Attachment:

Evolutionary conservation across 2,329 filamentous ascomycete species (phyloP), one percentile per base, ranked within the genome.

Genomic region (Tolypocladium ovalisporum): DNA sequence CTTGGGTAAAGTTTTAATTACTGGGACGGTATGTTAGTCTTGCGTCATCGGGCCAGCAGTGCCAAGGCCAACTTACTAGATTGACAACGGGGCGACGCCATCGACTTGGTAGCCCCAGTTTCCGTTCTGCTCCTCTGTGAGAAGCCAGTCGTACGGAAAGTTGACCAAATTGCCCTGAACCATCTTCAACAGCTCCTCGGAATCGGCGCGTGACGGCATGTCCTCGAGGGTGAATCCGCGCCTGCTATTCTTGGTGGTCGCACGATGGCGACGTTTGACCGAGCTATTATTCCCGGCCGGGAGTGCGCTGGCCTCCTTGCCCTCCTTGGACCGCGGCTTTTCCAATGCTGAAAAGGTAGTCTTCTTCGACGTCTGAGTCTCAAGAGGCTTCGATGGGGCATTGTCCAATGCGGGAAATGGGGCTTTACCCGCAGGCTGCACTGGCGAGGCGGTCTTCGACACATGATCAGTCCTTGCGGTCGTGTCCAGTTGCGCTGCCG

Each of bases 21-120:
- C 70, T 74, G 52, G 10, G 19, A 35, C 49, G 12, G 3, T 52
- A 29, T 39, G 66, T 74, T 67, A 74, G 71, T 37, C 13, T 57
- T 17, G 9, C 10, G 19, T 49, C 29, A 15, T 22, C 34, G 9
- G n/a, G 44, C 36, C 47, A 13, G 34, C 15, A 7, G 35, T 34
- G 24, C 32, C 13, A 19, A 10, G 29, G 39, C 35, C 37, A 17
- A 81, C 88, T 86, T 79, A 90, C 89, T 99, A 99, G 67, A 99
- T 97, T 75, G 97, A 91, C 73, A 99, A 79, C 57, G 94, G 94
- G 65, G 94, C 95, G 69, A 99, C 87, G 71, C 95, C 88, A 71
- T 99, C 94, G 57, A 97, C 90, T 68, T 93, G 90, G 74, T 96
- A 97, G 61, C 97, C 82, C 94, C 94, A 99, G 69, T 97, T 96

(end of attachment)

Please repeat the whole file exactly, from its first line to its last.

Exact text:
Evolutionary conservation across 2,329 filamentous ascomycete species (phyloP), one percentile per base, ranked within the genome.

Genomic region (Tolypocladium ovalisporum): DNA sequence CTTGGGTAAAGTTTTAATTACTGGGACGGTATGTTAGTCTTGCGTCATCGGGCCAGCAGTGCCAAGGCCAACTTACTAGATTGACAACGGGGCGACGCCATCGACTTGGTAGCCCCAGTTTCCGTTCTGCTCCTCTGTGAGAAGCCAGTCGTACGGAAAGTTGACCAAATTGCCCTGAACCATCTTCAACAGCTCCTCGGAATCGGCGCGTGACGGCATGTCCTCGAGGGTGAATCCGCGCCTGCTATTCTTGGTGGTCGCACGATGGCGACGTTTGACCGAGCTATTATTCCCGGCCGGGAGTGCGCTGGCCTCCTTGCCCTCCTTGGACCGCGGCTTTTCCAATGCTGAAAAGGTAGTCTTCTTCGACGTCTGAGTCTCAAGAGGCTTCGATGGGGCATTGTCCAATGCGGGAAATGGGGCTTTACCCGCAGGCTGCACTGGCGAGGCGGTCTTCGACACATGATCAGTCCTTGCGGTCGTGTCCAGTTGCGCTGCCG

Each of bases 21-120:
- C 70, T 74, G 52, G 10, G 19, A 35, C 49, G 12, G 3, T 52
- A 29, T 39, G 66, T 74, T 67, A 74, G 71, T 37, C 13, T 57
- T 17, G 9, C 10, G 19, T 49, C 29, A 15, T 22, C 34, G 9
- G n/a, G 44, C 36, C 47, A 13, G 34, C 15, A 7, G 35, T 34
- G 24, C 32, C 13, A 19, A 10, G 29, G 39, C 35, C 37, A 17
- A 81, C 88, T 86, T 79, A 90, C 89, T 99, A 99, G 67, A 99
- T 97, T 75, G 97, A 91, C 73, A 99, A 79, C 57, G 94, G 94
- G 65, G 94, C 95, G 69, A 99, C 87, G 71, C 95, C 88, A 71
- T 99, C 94, G 57, A 97, C 90, T 68, T 93, G 90, G 74, T 96
- A 97, G 61, C 97, C 82, C 94, C 94, A 99, G 69, T 97, T 96